Last August, Norton's future looked dark. Reports of long delayed orders and un-returned deposits came to light, at the same time as public funding by the UK government was called into question. Now, the author of that original report, Nick Berkeley, has had the chance to sit down with the company's CEO, Stuart Garner, for a response. — Ed.

The following is a transcription of a taped interview with Stuart Garner on April 5th 2013. It took place at Norton’s Donington Park HQ. In addition to Stuart Garner (SG) and myself (NB) Kay Johnson, Stuart’s long term PA was present throughout. The piece has been edited only to remove pauses, repeats, obfuscation, hesitations – the inevitable consequences of in depth conversations – most of which originated on my part.

Although the interview relates to the original Bikerglory piece and covers matters arising, it also affords everyone the chance to get an idea of SG’s views on the industry in general and gives a unique insight into the reality of producing motorcycles in the UK in 2013. SG has been interviewed many times, but interviews are worthless without the right questions…..

I’ve notated the interview in order to provide key context, some of which will be familair to readers; the remainder covers new ground and deals with matters which have transpired in the intervening period. Any germane issues not covered in the interview / notes are dealt with in the Matters Arising section at the bottom of the piece.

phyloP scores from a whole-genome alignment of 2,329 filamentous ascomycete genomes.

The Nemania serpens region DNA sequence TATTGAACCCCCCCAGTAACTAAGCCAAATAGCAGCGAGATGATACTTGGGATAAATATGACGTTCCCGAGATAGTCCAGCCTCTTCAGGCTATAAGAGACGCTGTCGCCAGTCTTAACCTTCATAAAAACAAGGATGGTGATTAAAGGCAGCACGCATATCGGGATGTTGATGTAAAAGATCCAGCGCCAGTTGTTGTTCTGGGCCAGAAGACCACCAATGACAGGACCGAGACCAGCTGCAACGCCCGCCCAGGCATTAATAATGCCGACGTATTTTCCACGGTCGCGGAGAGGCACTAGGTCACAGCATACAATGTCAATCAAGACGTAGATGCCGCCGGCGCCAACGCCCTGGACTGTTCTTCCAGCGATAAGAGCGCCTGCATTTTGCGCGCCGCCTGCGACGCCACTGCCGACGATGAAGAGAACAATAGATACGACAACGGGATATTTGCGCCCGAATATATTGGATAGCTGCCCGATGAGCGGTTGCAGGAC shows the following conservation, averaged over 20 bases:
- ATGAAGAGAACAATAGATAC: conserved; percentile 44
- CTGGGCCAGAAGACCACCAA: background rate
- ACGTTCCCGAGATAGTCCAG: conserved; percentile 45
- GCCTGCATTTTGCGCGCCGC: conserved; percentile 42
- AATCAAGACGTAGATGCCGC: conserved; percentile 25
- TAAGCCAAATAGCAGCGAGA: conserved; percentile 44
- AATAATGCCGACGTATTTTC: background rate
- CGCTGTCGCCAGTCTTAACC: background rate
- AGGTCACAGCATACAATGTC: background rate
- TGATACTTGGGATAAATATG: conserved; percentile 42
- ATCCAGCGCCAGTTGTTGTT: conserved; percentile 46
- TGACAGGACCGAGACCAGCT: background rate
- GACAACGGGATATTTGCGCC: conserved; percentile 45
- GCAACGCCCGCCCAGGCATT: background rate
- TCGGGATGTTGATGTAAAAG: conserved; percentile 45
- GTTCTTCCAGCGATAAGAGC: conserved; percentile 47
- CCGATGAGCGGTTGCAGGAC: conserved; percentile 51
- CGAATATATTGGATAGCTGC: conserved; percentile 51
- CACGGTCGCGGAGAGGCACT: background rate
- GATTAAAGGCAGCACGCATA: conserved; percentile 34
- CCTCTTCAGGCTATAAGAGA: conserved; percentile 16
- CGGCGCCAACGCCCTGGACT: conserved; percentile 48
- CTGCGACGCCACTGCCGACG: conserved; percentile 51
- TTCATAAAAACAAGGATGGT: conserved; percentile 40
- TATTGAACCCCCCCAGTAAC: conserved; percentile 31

Stuart Garner on Norton's Future
Norton CEO Stuart Garner.

NB It seemed to me that there was insufficient margin in the bikes from the word go to sustain the operation. How does that work?

SG You have to understand economy of scale. We always knew that as production scaled up we would bringing manufacturing in house and streamlining the supply chain… thus the margin increases.

It’s different if you’re dealing with much larger volumes. You could then approach a factory in China say, and get the entire output of the factory producing for your company, to your spec and satisfying your level of quality control. That is far more efficient than setting up a considerable in-house manufacturing operation with all the overheads and liabilities. We are manageable enough to fabricate here.

NB The China thing is interesting because you were there early doors….

SG Over twenty years ago. What’s interesting is that we started by buying from China, and now we can sell to them. That’s economics. That’s the significance of brand.

There was this perception that Chinese product was tacky, cheap and nasty. That was simply because people were asking them to produce parts on the cheap. They will give you what you want. The are very capable of producing ultra high quality components, but you get what you pay for. It’s that simple. The Chinese weren’t producing rubbish per se. They were producing on the cheap at the behest of the company making the order in the first place.

Stuart Garner on Norton's Future
Nick's reviewed the Commando 961 on Biker Glory.

NB You mentioned the MV model as a kind of template. Could you expand on that?

SG MV have a knock down operation in Brazil. You source you suite of parts from wherever. You ship them to Sao Paulo, to your Brazilian factory for assembly. You send your bikes off to markets around the globe, including the home market. That process avoids import duty and maximises margins. All major manufacturers are doing it.